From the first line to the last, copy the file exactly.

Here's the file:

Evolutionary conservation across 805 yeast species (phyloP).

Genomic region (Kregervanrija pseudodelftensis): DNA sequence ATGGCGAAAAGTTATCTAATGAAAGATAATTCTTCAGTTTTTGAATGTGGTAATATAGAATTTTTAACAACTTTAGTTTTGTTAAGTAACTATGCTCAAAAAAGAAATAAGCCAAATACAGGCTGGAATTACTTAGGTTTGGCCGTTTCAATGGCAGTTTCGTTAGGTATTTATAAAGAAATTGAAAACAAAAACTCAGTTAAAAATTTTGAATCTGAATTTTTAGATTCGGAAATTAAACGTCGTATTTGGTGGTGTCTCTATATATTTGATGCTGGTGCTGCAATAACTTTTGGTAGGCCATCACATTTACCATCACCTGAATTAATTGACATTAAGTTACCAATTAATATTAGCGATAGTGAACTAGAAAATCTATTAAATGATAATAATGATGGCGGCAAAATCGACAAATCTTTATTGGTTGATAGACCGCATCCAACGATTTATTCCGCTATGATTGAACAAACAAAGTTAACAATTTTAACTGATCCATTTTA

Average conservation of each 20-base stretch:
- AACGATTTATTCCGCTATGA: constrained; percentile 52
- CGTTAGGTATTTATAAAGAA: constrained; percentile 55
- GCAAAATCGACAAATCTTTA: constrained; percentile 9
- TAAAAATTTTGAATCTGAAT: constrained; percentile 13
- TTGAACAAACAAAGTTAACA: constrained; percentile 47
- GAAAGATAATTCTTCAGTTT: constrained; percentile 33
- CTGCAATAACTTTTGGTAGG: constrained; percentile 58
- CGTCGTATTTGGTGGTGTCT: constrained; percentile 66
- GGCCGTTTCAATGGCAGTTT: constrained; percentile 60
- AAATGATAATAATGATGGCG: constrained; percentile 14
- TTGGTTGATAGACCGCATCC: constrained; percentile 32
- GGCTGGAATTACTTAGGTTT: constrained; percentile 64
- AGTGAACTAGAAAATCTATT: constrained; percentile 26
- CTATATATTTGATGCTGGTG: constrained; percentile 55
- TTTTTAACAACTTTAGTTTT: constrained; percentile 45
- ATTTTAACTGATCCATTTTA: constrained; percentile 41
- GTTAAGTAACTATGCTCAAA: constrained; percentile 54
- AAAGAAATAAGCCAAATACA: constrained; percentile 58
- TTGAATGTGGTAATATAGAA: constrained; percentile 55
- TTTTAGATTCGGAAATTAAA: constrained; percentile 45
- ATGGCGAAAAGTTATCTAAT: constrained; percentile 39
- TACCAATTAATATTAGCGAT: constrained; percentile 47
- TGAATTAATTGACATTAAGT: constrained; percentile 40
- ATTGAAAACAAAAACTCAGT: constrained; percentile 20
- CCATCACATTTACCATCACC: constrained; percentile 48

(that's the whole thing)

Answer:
Evolutionary conservation across 805 yeast species (phyloP).

Genomic region (Kregervanrija pseudodelftensis): DNA sequence ATGGCGAAAAGTTATCTAATGAAAGATAATTCTTCAGTTTTTGAATGTGGTAATATAGAATTTTTAACAACTTTAGTTTTGTTAAGTAACTATGCTCAAAAAAGAAATAAGCCAAATACAGGCTGGAATTACTTAGGTTTGGCCGTTTCAATGGCAGTTTCGTTAGGTATTTATAAAGAAATTGAAAACAAAAACTCAGTTAAAAATTTTGAATCTGAATTTTTAGATTCGGAAATTAAACGTCGTATTTGGTGGTGTCTCTATATATTTGATGCTGGTGCTGCAATAACTTTTGGTAGGCCATCACATTTACCATCACCTGAATTAATTGACATTAAGTTACCAATTAATATTAGCGATAGTGAACTAGAAAATCTATTAAATGATAATAATGATGGCGGCAAAATCGACAAATCTTTATTGGTTGATAGACCGCATCCAACGATTTATTCCGCTATGATTGAACAAACAAAGTTAACAATTTTAACTGATCCATTTTA

Average conservation of each 20-base stretch:
- AACGATTTATTCCGCTATGA: constrained; percentile 52
- CGTTAGGTATTTATAAAGAA: constrained; percentile 55
- GCAAAATCGACAAATCTTTA: constrained; percentile 9
- TAAAAATTTTGAATCTGAAT: constrained; percentile 13
- TTGAACAAACAAAGTTAACA: constrained; percentile 47
- GAAAGATAATTCTTCAGTTT: constrained; percentile 33
- CTGCAATAACTTTTGGTAGG: constrained; percentile 58
- CGTCGTATTTGGTGGTGTCT: constrained; percentile 66
- GGCCGTTTCAATGGCAGTTT: constrained; percentile 60
- AAATGATAATAATGATGGCG: constrained; percentile 14
- TTGGTTGATAGACCGCATCC: constrained; percentile 32
- GGCTGGAATTACTTAGGTTT: constrained; percentile 64
- AGTGAACTAGAAAATCTATT: constrained; percentile 26
- CTATATATTTGATGCTGGTG: constrained; percentile 55
- TTTTTAACAACTTTAGTTTT: constrained; percentile 45
- ATTTTAACTGATCCATTTTA: constrained; percentile 41
- GTTAAGTAACTATGCTCAAA: constrained; percentile 54
- AAAGAAATAAGCCAAATACA: constrained; percentile 58
- TTGAATGTGGTAATATAGAA: constrained; percentile 55
- TTTTAGATTCGGAAATTAAA: constrained; percentile 45
- ATGGCGAAAAGTTATCTAAT: constrained; percentile 39
- TACCAATTAATATTAGCGAT: constrained; percentile 47
- TGAATTAATTGACATTAAGT: constrained; percentile 40
- ATTGAAAACAAAAACTCAGT: constrained; percentile 20
- CCATCACATTTACCATCACC: constrained; percentile 48